News and Views
Media Coverage

DEA’s Marijuana Rescheduling Plan Has Law Firms High on Expanding Relationships with Cannabis Clients

The American Lawyer

The likelihood of marijuana’s federal reclassification to Schedule III status has Big Law leaders eyeing opportunities to expand relationships with clients who have historically lacked the same tax benefits and bankruptcy protections as other sectors.


Under cannabis’s current Schedule I status, Section 280E of the tax codes prevents businesses from deducting expenses involving the “trafficking” of Schedule I or II substances, restricting the amount of operating capital.

But removing 280E’s restrictions would “drop millions of dollars into these companies over time” because of the taxes they no longer have to pay, said Frank Segall, co-chair of Blank Rome’s newly formed cannabis practice, which launched upon his arrival from Burns & Levinson this week.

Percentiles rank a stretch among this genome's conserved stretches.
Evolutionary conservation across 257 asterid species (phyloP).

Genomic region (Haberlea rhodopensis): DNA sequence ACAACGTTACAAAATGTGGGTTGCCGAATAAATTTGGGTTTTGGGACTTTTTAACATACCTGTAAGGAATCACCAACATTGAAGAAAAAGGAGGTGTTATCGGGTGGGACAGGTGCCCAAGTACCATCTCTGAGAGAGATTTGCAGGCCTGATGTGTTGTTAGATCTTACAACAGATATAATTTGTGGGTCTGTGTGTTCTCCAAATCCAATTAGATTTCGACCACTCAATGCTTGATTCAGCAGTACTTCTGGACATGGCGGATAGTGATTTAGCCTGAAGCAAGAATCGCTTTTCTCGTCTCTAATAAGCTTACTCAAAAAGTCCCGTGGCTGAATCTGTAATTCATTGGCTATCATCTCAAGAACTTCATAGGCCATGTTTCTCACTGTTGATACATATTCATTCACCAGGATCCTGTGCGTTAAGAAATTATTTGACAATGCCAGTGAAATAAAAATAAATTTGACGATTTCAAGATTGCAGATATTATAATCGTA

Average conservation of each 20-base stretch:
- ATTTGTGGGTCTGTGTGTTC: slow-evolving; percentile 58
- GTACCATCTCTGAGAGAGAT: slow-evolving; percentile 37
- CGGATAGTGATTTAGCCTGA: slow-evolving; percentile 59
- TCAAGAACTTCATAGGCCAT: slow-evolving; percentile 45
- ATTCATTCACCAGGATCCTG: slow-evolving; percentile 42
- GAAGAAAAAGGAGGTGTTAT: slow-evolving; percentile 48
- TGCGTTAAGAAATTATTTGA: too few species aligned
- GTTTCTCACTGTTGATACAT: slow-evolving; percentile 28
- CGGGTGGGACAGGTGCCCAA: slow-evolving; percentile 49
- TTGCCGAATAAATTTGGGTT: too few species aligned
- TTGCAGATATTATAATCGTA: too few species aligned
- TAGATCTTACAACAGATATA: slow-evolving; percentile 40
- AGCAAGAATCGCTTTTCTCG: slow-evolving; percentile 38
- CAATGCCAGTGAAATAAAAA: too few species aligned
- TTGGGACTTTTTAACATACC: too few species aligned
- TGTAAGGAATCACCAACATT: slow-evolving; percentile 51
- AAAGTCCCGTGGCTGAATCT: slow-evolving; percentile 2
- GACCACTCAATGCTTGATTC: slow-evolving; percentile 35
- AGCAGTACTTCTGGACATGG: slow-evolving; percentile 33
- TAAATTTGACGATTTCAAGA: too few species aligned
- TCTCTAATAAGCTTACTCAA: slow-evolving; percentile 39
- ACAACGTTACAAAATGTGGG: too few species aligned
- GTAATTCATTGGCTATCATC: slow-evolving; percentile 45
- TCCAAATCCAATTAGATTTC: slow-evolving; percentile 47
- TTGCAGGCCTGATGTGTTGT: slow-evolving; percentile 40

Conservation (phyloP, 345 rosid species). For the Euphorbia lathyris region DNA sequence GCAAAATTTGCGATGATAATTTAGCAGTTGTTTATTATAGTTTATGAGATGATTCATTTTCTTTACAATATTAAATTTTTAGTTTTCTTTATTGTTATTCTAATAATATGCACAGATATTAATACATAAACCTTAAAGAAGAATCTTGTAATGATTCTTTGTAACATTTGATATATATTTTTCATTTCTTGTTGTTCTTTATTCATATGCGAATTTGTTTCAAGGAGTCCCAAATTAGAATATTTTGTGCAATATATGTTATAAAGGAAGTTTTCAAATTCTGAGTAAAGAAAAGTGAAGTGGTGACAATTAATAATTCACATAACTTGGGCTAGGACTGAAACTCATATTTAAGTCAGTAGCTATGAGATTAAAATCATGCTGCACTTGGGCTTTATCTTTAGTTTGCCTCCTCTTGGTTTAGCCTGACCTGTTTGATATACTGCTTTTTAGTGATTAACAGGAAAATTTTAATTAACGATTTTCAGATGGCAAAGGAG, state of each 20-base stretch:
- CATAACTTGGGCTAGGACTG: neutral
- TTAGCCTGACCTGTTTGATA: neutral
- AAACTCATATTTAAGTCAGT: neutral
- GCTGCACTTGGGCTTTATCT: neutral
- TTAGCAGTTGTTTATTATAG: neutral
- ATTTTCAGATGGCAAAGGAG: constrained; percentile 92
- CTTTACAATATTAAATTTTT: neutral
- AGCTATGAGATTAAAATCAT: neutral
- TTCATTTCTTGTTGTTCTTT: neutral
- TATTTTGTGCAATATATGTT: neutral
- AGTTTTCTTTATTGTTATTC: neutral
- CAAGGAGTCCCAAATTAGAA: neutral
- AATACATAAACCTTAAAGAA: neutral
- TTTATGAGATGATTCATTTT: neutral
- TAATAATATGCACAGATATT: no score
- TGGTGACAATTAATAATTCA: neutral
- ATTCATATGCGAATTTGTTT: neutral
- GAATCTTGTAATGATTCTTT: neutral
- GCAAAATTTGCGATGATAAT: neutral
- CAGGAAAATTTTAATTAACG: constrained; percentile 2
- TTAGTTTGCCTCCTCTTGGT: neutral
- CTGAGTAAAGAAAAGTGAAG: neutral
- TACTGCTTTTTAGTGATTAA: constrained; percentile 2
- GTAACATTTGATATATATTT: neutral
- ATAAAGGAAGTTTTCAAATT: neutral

“That will have an impact on public companies to use their stocks as currency to fund M&A and will be able to put money back into business in a way they couldn’t before,” Segall said. “It will spur on an acquisition spree and regular growth.”


Blank Rome, a late bloomer in formally launching a cannabis practice, has been eyeing the launch of a cannabis practice for years, having serviced cannabis and cannabis-adjacent clients in small-scale transactions, according to firm leaders. The firm formally launched a cannabis practice this week in its newly established Boston office by recruiting all the cannabis practitioners from local firm Burns & Levinson, including Segall.

Segall said his group’s move to the Am Law 100 firm provides his cannabis clients with deeper resources in tax, financing, health care and cybersecurity.

“Having a footprint in major markets for cannabis, like New York and New Jersey, allows us to provide another level of service and commitment to our clients,” he said.

To read the full article, please click here.

"DEA’s Marijuana Rescheduling Plan Has Law Firms High on Expanding Relationships with Cannabis Clients," by Justin Henry was published in The American Lawyer on May 2, 2024.